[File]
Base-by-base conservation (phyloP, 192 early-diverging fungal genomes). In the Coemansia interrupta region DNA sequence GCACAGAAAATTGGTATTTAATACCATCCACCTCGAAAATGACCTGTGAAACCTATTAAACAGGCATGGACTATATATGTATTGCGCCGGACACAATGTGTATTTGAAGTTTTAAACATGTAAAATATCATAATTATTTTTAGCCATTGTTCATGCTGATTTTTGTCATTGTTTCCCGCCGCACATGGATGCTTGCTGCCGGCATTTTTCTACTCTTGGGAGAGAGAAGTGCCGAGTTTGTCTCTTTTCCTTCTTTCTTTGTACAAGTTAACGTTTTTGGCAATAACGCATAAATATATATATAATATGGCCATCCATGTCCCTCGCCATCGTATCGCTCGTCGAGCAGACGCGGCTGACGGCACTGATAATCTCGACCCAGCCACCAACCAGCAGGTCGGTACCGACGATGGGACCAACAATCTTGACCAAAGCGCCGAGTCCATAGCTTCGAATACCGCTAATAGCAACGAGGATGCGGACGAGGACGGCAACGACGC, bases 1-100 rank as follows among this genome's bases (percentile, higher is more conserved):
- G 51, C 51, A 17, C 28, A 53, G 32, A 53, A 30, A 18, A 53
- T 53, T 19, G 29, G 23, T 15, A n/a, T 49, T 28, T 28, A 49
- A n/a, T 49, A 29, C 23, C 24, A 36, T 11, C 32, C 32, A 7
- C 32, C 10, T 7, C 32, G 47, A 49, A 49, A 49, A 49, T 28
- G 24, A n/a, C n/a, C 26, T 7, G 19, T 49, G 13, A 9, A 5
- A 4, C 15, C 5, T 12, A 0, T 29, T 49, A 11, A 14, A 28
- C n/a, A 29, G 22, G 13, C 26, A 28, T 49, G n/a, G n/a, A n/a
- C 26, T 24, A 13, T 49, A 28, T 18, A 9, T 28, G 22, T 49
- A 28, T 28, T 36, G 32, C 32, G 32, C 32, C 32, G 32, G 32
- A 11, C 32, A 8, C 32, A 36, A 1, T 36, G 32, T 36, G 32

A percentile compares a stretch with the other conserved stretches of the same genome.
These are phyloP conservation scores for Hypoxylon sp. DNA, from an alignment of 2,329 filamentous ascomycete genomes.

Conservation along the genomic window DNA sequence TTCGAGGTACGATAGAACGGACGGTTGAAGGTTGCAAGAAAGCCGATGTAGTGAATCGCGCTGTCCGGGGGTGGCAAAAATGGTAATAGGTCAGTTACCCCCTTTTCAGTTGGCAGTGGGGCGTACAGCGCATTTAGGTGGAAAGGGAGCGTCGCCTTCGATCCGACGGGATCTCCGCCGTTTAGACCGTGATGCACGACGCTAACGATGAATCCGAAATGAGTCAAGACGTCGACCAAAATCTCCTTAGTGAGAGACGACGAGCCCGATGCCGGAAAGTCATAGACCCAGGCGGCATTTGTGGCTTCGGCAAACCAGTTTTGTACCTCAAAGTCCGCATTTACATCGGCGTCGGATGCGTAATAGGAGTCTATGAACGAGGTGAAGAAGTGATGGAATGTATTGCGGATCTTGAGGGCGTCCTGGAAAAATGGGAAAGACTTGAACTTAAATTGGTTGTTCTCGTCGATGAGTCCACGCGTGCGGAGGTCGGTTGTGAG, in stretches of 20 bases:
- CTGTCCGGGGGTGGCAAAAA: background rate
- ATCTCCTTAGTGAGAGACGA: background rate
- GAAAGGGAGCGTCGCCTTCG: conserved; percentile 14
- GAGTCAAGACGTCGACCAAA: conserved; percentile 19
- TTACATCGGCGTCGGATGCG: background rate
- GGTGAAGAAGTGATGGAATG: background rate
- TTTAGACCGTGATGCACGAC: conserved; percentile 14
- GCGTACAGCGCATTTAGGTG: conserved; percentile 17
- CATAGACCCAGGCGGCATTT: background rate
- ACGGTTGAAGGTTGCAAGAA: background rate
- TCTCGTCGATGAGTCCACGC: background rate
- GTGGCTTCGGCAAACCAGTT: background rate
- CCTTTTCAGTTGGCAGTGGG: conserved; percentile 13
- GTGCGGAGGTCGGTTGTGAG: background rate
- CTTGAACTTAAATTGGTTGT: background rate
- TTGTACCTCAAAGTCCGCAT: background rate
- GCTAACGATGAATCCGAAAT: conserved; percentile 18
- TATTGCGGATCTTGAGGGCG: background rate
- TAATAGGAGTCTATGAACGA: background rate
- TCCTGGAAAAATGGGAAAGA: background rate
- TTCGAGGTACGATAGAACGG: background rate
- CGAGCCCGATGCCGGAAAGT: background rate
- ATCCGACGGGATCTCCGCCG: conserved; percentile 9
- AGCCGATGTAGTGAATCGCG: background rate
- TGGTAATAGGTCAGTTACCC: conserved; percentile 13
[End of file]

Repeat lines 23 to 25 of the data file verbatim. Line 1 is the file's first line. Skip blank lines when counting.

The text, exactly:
- CATAGACCCAGGCGGCATTT: background rate
- ACGGTTGAAGGTTGCAAGAA: background rate
- TCTCGTCGATGAGTCCACGC: background rate